UPDATED: Do Immigration Laws Violate Libertarian Axiom?

Classical Liberalism,Critique,IMMIGRATION,libertarianism,Paleolibertarianism,Political Philosophy


“Showing complete disregard for the Constitution, the rule of law, the democratic will of the people of Arizona, Clinton appointee Susan Bolton issued an injunction against the major aspects of Arizona’s law in federal district court,” writes the Washington Watcher at VDARE.COM.

Of course, “Arizona is doing the work Washington doesn’t want done.”

The other day, I came across the most flighty, possibly even dissembling, libertarian argument so far against the prevention of trespass, and I’ve responded to many before. Here it goes: Immigration restrictions require the use of aggression against non-aggressors. There can be no debate about that. [really?] Therefore any half-decent libertarian must reject any immigration restrictions. That’s all.

Since when are immigration restrictions predicated on aggression against non-aggressors? Only if you believe telling someone, “No, you can’t go there” is tantamount to violence. Let us not trivialize violence.

“A well-policed barrier,” for example, “on the border is the definitive, non-aggressive method of defense against ailments and afflictions. You don’t attack, arrest or otherwise molest undesirables; you keep them at bay, away.” Could it be that the “Libertarian and leftist protest over any impediment to the free flow of people across borders is predicated not on the negative, leave-me-alone rights of the individual, but on the positive, manufactured right of human kind to venture wherever, whenever”?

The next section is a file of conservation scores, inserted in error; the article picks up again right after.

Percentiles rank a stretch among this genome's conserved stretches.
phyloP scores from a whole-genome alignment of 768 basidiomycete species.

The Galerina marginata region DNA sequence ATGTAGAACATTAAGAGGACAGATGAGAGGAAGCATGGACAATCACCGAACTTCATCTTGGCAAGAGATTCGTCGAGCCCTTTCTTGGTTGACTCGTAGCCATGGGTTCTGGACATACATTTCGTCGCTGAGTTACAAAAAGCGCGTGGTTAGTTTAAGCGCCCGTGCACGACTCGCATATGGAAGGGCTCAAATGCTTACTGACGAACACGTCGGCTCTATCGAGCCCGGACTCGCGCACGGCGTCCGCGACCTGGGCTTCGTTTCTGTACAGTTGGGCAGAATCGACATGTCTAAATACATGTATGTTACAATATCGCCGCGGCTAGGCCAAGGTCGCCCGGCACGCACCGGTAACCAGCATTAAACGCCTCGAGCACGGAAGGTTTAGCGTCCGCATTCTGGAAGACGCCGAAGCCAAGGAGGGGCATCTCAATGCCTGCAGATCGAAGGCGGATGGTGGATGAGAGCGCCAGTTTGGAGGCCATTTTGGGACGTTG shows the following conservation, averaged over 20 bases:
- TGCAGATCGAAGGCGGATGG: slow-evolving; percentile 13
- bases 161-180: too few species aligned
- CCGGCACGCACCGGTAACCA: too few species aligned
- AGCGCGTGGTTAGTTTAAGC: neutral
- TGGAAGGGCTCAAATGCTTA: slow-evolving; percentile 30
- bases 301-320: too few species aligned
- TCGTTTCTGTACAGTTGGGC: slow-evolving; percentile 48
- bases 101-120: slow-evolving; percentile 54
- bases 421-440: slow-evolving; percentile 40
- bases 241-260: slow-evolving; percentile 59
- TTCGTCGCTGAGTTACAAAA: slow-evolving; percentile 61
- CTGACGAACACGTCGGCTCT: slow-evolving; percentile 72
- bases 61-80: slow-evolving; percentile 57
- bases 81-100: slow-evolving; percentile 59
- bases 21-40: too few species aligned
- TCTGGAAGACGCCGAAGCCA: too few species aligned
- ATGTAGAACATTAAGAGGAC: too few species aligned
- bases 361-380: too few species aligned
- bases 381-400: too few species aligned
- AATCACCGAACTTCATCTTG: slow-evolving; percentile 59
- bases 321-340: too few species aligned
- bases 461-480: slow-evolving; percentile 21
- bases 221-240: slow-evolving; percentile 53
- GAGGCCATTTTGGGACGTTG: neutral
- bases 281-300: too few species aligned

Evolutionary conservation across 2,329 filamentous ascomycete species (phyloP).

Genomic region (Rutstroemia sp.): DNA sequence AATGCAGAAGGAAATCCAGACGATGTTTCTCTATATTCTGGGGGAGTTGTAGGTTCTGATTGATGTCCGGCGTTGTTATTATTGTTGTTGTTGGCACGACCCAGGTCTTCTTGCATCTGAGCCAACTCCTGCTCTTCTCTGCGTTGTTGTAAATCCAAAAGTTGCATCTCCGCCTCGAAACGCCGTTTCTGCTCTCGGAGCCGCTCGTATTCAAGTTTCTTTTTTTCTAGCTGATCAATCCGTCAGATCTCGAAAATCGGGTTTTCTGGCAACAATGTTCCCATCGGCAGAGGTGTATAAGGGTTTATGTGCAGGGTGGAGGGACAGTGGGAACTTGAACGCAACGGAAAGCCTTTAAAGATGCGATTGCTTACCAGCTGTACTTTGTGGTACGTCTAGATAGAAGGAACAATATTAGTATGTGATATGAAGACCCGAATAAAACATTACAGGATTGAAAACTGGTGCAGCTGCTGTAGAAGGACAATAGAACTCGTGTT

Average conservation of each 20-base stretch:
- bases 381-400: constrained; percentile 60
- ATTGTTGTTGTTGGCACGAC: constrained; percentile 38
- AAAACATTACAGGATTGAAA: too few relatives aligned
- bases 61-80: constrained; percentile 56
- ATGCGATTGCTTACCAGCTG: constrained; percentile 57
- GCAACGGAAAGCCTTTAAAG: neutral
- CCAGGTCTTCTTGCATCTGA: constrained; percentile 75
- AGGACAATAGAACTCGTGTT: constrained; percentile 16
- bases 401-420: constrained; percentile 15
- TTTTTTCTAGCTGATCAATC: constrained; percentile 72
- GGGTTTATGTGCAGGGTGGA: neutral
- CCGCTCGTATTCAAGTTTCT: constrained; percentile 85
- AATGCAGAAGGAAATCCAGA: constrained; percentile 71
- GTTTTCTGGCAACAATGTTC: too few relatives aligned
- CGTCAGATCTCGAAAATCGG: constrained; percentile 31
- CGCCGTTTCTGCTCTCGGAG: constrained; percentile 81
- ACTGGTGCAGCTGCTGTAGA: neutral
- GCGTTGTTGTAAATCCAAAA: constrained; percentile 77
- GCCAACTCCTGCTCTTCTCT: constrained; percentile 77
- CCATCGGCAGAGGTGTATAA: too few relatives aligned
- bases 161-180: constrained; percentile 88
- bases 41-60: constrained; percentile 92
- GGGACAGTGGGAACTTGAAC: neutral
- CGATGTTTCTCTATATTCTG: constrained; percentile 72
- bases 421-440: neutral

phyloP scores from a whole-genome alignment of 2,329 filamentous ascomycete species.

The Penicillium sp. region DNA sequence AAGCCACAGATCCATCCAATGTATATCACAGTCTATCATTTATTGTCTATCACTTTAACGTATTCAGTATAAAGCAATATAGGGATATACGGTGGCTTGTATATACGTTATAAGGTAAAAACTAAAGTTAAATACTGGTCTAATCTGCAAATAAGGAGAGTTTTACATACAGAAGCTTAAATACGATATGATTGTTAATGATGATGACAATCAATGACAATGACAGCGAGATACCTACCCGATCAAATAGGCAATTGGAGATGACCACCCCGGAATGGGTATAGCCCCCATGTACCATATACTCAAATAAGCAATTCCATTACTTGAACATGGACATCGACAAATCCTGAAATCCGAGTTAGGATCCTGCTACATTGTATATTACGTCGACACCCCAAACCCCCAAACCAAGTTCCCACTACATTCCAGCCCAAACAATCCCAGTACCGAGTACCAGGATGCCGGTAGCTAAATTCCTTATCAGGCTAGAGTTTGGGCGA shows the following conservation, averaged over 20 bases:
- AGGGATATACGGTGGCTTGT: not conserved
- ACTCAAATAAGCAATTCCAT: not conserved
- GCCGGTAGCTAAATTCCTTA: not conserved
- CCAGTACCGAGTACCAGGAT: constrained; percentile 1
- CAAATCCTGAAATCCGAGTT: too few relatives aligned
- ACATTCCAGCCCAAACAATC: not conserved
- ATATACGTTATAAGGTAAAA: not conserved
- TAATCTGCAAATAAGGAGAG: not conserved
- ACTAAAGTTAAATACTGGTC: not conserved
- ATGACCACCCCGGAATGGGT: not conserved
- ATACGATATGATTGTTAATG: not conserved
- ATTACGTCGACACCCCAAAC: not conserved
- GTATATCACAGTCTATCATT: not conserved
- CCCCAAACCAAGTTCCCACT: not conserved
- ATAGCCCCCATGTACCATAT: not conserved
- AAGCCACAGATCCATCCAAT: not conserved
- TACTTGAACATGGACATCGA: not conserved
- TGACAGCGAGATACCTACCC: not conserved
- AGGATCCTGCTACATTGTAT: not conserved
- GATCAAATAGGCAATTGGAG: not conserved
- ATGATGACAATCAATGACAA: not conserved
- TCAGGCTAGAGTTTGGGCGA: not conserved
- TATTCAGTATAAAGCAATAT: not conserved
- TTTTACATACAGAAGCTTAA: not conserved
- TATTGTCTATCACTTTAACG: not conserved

(From “The Swine (AKA The State) Are AWOL”)

Any law, or any form of ordered liberty, may require the use of aggression, or, inadvertently, culminate in the use of force against non-aggressors. Shall we forfeit all laws?

The above position is anarcho-libertarian, not classical liberal (which is the label I prefer for myself). Anarcho-libertarians must tell their interlocutors that they reject all centrally enforced law and order. Such disclosure is only fair.

This from “TRADE GOODS, NOT PLACES” applies:

“Matters would be simple if all libertarians agreed that a constitutional government has an obligation to repel foreign invaders. They don’t, not if they are anarchists. Both open-border and closed-border libertarian anarcho-capitalists posit that an ideal society is one where there is no entity—government—to monopolize defense and justice functions. In a society based on anarcho-capitalism, where every bit of property is privately owned, the reasoning goes, private property owners cannot object if X invites Y onto his property, so long as he keeps him there, or so long as Y obtains permission to venture onto other spaces. Despite their shared anarchism, limited-immigration anarcho-libertarians and free-immigration anarcho-libertarians arrive respectively at different conclusions when they make the transition from utopia to real life.